“I don’t know what we would have done without Sonny and his shoe store,” she said. “My son wore corrective shoes and we depended on him to get us what we needed and make sure they were right. But me, I loved his fashionable shoes. He used to call me when he got in a new shipment and I’d go have a look. We didn’t have to go to Macon because we had Crumpton’s. I still have Crumpton shoes in my closet. My high-heel-wearing-days are over, but I like to take them out for a look now and then. Beautiful, beautiful shoes.”

Crumpton said he didn’t know how many pair of baby shoes he’s sold through the years but said he still has people coming in showing him baby shoes--some bronzed--that their parents bought for them in his store decades ago.

Crumpton was good at the business side of shoes, too.

“We started the store in ’53 and opened others through the years,” he said. “At one time, we had eight stores open between here and Perry, Macon, Athens and Columbus. Reducing stock like this has been an unusual experience. This is not a recession we’re in, but a depression and banks aren’t lending money. If the good Lord lets us, we’ll be able to sell the shoes down to where somebody can more easily buy the store and use the name. It’s the first time I’ve had a store going down instead of up.”

Crumpton credits some of the store’s success to the town where he and Ginny made home and raised their children, Sandra and Mark.

“In the early days, and still now, there’s an enthusiasm in Warner Robins,” he said. “When we were all beginning in business back then, nobody really had any money to speak of. We were all getting started and trying to make do the best we could and we tried to help one another and help the city grow. It’s one of the friendliest towns we’ve ever known. It still is friendly with a lot of good people--and a lot of them are right down there at Robins Air Force Base. There’s not a day goes by we shouldn’t be thankful for what that base has meant to the community and for the people it has brought here.”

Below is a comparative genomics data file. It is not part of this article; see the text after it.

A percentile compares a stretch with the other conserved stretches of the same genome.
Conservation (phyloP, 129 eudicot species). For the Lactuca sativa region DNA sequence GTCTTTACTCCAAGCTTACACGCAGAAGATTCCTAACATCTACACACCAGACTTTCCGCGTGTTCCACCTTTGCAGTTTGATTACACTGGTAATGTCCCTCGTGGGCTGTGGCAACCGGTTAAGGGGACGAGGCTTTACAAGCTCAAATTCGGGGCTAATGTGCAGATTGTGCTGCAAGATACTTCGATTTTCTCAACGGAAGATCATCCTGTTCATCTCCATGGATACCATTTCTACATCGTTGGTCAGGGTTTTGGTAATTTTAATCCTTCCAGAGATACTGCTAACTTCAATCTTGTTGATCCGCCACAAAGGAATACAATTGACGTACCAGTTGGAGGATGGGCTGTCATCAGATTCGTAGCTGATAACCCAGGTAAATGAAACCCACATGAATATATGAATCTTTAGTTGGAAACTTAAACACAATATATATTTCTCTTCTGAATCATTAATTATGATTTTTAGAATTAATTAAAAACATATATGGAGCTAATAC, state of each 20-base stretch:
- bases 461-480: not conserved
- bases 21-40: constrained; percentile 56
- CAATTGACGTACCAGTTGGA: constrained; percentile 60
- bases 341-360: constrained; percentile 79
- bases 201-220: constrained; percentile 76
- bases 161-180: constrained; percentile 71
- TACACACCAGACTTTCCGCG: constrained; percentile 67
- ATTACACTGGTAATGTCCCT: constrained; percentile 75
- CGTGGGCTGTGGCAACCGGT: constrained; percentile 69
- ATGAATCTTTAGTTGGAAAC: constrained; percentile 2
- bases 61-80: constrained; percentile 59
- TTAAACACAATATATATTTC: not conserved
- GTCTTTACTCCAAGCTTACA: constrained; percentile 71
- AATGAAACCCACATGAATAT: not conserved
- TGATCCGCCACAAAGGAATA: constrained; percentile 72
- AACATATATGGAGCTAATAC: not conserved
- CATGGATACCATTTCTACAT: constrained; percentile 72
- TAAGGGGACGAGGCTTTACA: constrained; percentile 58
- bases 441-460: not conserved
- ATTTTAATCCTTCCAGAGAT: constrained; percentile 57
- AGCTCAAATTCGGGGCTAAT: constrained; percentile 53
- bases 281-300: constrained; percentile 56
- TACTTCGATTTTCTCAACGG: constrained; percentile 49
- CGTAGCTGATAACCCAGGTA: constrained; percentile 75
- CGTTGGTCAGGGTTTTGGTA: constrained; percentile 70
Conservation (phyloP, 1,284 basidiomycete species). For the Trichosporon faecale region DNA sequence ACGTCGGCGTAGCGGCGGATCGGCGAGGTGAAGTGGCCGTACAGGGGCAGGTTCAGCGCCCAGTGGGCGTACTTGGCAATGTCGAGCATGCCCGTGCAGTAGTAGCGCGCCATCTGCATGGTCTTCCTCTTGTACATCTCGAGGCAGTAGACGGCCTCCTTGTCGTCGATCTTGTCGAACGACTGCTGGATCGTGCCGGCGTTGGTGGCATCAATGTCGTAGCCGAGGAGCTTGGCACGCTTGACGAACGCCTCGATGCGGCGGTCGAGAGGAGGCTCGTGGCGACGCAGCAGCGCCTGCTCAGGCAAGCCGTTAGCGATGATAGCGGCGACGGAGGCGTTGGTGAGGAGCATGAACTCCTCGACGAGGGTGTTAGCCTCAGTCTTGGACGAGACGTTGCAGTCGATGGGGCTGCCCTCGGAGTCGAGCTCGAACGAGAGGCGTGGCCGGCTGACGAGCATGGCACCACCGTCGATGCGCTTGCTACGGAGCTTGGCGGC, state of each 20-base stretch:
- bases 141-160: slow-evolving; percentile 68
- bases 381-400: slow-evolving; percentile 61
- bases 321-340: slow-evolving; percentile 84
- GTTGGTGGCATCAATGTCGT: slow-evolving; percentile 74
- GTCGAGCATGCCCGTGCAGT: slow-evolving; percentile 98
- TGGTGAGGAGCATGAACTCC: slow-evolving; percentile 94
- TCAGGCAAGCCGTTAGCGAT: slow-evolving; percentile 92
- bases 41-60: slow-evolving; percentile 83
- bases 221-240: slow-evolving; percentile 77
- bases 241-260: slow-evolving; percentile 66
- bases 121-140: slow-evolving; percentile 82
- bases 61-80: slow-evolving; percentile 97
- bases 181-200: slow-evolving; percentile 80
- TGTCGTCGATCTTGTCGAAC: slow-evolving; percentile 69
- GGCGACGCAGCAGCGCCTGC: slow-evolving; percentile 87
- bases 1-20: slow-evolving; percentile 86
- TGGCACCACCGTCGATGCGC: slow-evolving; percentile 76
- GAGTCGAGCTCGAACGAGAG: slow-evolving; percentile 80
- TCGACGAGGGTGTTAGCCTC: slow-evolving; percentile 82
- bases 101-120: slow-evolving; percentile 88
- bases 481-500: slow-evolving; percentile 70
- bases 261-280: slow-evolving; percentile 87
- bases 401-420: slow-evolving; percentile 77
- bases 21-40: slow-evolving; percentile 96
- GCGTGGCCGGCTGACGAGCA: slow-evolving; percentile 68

The Crumptons are looking forward to retirement. They did retire briefly in the 1990s, but this time they say they mean it.

“Our son in Atlanta has a beach place in Florida that we like to go to and we’ll get down there more,” Crumpton said. “But it’s kind of tough going out of business. Some people still come to us counting on shoes for their kids and we have people that don’t live here that have stopped by to get shoes for years as they travel down the interstate. I hope our customers can find what they need and get good shoes to fit. It pays. After all these years on my feet in the store I can sometimes get ready to climb in bed and not even realize I’ve still got my shoes on. A good fitting pair of shoes can make your feet feel just that good.”

Contact Michael W. Pannell at

The Telegraph is pleased to provide this opportunity to share information, experiences and observations about what's in the news. Some of the comments may be reprinted elsewhere in the site or in the newspaper. We encourage lively, open debate on the issues of the day, and ask that you refrain from profanity, hate speech, personal comments and remarks that are off point. Thank you for taking the time to offer your thoughts.

Commenting FAQs | Terms of Service